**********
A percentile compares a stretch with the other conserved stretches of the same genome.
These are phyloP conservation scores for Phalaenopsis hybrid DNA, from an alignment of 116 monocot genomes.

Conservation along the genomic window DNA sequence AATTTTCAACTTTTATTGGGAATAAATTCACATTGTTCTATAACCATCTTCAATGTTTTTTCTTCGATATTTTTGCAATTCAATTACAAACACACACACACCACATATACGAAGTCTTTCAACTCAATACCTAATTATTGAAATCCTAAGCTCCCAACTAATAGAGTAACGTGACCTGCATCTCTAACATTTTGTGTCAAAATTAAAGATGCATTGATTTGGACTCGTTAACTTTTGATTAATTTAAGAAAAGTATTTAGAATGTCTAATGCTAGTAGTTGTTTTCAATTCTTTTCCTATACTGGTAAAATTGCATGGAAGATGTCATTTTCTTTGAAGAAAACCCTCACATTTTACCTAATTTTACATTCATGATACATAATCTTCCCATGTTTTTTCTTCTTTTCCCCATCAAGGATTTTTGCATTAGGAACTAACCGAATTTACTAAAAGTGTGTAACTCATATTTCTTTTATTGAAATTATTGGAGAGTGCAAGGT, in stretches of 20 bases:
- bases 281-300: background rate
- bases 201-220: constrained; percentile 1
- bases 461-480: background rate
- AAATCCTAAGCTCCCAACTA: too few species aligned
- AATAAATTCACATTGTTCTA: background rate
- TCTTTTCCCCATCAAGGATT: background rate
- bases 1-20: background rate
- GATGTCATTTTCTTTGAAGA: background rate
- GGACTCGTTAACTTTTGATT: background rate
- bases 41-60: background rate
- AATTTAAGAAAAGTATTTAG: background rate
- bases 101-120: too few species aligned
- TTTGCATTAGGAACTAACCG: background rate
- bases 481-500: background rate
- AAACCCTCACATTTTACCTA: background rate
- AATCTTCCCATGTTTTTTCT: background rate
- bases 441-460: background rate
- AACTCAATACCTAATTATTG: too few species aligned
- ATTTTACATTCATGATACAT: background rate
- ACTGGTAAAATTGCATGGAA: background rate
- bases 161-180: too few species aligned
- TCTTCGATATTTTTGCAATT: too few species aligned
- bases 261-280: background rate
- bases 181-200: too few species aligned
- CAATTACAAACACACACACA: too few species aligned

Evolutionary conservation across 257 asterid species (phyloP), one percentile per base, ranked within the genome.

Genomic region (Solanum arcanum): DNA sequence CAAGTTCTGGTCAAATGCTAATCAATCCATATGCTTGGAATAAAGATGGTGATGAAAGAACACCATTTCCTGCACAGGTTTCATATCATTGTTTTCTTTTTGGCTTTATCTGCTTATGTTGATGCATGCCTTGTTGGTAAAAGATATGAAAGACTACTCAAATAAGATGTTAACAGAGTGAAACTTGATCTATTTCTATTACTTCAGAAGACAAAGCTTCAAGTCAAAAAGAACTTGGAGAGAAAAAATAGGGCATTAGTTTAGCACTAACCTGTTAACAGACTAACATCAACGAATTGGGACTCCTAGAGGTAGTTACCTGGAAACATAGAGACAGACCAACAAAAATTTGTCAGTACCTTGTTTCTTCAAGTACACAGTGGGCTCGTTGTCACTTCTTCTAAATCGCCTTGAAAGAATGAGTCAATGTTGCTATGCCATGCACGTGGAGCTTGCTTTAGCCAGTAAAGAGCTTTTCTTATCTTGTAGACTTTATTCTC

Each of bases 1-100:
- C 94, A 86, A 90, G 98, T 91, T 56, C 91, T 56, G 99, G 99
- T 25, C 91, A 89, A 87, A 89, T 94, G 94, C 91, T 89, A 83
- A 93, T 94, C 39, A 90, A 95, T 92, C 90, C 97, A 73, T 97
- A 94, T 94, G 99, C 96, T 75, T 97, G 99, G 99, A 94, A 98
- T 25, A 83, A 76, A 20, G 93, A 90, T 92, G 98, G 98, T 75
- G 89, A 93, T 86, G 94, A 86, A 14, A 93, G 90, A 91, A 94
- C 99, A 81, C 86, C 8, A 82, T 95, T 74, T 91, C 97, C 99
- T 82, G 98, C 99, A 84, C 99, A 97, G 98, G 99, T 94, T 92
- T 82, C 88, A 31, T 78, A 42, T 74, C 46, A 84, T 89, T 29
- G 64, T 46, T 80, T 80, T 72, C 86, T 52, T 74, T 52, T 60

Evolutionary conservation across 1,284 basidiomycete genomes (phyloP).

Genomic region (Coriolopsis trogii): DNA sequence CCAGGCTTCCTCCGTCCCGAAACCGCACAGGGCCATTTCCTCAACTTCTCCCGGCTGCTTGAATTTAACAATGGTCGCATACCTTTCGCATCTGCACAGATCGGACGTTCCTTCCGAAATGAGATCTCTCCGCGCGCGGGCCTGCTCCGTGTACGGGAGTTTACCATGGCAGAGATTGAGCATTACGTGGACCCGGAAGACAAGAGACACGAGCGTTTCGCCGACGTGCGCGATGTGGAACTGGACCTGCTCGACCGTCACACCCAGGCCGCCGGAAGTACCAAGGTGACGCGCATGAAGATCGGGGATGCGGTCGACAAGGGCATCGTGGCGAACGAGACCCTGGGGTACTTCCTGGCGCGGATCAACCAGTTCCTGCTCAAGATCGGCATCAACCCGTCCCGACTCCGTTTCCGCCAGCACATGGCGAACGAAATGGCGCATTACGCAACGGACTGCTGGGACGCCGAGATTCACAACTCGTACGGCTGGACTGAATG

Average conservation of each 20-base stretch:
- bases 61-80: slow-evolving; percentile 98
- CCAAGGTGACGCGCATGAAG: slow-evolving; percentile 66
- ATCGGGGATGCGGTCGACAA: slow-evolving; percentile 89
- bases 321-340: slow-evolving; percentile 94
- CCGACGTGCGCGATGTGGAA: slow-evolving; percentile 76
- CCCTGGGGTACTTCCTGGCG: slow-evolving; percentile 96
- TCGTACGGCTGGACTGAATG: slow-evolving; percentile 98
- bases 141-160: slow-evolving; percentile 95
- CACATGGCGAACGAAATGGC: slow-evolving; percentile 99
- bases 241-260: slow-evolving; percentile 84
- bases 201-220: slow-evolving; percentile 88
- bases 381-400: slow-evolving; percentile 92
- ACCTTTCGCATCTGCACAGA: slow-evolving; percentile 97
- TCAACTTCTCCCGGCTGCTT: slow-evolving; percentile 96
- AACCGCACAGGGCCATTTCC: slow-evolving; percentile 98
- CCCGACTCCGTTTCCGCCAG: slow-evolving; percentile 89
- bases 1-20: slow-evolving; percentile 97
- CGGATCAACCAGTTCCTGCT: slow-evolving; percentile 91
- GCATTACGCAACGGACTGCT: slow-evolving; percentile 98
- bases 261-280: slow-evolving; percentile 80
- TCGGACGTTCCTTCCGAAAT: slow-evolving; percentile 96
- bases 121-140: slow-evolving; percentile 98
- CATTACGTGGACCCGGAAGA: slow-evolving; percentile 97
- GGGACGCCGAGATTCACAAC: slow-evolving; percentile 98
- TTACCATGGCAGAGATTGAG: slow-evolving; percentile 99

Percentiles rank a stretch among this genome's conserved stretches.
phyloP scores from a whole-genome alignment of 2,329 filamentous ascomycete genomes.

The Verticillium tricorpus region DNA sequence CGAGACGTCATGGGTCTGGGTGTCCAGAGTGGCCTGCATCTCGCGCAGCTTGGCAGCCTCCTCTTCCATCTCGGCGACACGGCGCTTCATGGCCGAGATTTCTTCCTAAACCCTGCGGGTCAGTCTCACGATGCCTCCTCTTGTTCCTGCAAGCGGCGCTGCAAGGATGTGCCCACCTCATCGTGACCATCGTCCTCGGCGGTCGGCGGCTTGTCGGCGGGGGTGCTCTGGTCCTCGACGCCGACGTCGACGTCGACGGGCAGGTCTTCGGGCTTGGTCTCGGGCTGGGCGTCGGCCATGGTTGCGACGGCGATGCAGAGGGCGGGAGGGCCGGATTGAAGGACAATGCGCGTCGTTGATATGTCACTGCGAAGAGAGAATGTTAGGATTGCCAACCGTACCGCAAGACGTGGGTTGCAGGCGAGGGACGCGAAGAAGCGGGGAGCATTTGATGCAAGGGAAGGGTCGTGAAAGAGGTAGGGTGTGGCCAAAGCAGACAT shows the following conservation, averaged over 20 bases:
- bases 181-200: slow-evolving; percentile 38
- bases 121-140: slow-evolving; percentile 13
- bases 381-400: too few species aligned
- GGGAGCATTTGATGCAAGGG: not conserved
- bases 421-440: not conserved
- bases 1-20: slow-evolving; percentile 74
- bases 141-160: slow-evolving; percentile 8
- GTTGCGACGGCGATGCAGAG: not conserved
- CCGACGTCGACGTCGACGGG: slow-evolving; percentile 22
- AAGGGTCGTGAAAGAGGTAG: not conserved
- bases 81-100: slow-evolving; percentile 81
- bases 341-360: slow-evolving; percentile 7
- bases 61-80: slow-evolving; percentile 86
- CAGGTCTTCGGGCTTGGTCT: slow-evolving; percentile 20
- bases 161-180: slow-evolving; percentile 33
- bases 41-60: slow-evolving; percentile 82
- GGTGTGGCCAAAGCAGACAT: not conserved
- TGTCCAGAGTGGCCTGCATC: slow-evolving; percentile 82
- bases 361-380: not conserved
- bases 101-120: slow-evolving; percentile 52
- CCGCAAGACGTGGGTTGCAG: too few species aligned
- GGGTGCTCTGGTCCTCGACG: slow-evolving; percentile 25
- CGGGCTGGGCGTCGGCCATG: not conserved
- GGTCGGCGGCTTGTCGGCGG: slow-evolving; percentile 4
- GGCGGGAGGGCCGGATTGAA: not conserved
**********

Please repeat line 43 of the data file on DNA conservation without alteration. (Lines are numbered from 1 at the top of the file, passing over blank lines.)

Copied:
Genomic region (Coriolopsis trogii): DNA sequence CCAGGCTTCCTCCGTCCCGAAACCGCACAGGGCCATTTCCTCAACTTCTCCCGGCTGCTTGAATTTAACAATGGTCGCATACCTTTCGCATCTGCACAGATCGGACGTTCCTTCCGAAATGAGATCTCTCCGCGCGCGGGCCTGCTCCGTGTACGGGAGTTTACCATGGCAGAGATTGAGCATTACGTGGACCCGGAAGACAAGAGACACGAGCGTTTCGCCGACGTGCGCGATGTGGAACTGGACCTGCTCGACCGTCACACCCAGGCCGCCGGAAGTACCAAGGTGACGCGCATGAAGATCGGGGATGCGGTCGACAAGGGCATCGTGGCGAACGAGACCCTGGGGTACTTCCTGGCGCGGATCAACCAGTTCCTGCTCAAGATCGGCATCAACCCGTCCCGACTCCGTTTCCGCCAGCACATGGCGAACGAAATGGCGCATTACGCAACGGACTGCTGGGACGCCGAGATTCACAACTCGTACGGCTGGACTGAATG